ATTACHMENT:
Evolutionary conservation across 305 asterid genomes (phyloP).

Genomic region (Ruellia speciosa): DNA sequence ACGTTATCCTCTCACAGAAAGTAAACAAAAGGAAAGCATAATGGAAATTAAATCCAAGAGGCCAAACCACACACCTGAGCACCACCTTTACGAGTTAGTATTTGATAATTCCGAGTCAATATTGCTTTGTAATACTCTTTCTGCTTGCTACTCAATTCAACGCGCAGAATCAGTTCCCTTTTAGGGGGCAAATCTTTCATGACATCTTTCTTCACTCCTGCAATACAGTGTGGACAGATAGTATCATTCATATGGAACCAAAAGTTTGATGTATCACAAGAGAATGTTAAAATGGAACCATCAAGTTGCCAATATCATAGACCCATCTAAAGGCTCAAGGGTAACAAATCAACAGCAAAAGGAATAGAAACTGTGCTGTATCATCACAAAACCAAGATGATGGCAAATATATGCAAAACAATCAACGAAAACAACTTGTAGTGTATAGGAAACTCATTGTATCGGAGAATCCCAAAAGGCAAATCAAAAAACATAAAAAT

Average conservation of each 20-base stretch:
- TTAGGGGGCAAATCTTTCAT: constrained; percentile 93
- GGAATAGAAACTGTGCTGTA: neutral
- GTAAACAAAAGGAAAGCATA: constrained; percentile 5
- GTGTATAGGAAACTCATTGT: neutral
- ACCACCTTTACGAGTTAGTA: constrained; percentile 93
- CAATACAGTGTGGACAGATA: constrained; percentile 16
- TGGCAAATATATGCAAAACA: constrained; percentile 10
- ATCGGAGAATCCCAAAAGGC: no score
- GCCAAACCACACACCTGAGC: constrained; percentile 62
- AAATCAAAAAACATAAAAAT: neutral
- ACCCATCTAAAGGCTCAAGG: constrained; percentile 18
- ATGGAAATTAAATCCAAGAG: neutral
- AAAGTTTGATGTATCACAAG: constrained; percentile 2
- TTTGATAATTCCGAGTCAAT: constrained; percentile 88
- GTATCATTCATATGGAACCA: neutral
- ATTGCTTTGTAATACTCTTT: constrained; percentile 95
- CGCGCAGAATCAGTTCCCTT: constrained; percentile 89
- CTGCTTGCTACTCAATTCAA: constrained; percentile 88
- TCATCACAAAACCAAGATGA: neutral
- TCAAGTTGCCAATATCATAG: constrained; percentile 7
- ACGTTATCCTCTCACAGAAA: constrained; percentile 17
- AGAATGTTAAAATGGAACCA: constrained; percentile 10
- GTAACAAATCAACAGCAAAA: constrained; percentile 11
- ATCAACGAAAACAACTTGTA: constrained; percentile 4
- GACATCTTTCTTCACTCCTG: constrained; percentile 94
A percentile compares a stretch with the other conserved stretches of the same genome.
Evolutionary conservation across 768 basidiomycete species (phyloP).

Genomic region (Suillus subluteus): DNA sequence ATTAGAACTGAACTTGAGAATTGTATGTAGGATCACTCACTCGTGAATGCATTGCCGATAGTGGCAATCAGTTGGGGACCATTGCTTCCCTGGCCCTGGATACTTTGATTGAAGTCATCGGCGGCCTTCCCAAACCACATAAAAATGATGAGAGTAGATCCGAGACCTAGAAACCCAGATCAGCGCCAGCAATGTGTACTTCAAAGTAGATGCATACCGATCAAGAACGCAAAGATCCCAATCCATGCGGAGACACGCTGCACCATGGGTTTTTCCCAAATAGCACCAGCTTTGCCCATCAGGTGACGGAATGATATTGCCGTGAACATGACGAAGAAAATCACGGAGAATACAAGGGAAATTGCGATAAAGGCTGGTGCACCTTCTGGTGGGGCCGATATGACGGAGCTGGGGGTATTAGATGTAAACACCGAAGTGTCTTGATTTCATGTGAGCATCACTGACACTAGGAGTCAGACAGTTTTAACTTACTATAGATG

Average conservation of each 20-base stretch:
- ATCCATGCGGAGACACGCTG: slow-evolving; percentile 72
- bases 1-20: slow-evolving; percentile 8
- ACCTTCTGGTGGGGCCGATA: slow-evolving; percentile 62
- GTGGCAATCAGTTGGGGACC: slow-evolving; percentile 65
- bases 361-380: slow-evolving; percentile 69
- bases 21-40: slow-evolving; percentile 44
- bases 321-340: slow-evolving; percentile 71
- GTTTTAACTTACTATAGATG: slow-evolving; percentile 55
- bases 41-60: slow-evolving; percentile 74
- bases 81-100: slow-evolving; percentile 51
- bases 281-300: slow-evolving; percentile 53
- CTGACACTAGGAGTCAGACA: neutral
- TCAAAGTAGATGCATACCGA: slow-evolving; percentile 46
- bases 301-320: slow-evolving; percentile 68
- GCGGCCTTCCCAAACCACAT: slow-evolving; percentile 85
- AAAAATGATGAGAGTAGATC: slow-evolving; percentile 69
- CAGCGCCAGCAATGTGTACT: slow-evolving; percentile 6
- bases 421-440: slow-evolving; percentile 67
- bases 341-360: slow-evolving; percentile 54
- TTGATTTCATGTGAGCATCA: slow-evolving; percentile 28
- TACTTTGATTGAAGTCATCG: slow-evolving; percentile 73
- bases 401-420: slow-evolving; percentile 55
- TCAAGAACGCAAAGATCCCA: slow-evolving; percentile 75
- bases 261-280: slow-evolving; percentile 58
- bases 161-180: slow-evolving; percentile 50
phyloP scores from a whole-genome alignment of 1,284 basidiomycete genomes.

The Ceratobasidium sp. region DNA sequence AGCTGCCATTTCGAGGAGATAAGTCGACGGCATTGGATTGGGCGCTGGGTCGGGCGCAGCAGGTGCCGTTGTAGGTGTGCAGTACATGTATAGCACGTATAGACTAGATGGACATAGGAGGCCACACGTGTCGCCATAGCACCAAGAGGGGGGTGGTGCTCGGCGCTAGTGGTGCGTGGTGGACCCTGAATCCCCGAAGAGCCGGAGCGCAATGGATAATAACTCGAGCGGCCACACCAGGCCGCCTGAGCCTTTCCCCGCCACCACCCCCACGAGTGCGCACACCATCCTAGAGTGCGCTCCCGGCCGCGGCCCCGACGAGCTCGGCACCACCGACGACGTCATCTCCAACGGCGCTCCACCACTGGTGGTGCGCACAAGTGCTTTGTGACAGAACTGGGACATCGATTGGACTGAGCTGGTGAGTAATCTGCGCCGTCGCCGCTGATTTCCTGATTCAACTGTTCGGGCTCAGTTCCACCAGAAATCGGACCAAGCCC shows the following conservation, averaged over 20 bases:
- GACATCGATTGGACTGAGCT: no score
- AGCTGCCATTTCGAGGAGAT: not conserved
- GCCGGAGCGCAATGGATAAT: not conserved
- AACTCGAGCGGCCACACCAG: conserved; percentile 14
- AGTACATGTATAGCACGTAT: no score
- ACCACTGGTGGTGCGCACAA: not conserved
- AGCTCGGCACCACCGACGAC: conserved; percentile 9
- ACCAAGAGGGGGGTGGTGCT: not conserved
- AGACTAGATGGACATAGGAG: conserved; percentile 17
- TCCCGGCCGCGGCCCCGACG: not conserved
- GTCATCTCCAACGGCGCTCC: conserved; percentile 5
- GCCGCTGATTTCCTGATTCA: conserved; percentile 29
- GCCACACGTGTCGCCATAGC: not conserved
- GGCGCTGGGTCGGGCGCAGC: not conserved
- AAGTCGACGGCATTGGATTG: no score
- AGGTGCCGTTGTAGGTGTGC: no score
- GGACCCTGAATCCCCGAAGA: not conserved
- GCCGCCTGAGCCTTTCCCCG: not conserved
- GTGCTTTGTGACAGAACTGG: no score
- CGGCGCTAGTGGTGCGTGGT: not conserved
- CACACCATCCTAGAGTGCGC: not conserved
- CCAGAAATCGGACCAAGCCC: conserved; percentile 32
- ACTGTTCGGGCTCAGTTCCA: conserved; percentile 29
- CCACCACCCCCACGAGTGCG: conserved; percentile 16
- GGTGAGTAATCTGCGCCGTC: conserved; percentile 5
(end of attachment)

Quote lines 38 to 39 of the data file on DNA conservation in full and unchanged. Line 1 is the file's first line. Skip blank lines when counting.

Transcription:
- bases 21-40: slow-evolving; percentile 44
- bases 321-340: slow-evolving; percentile 71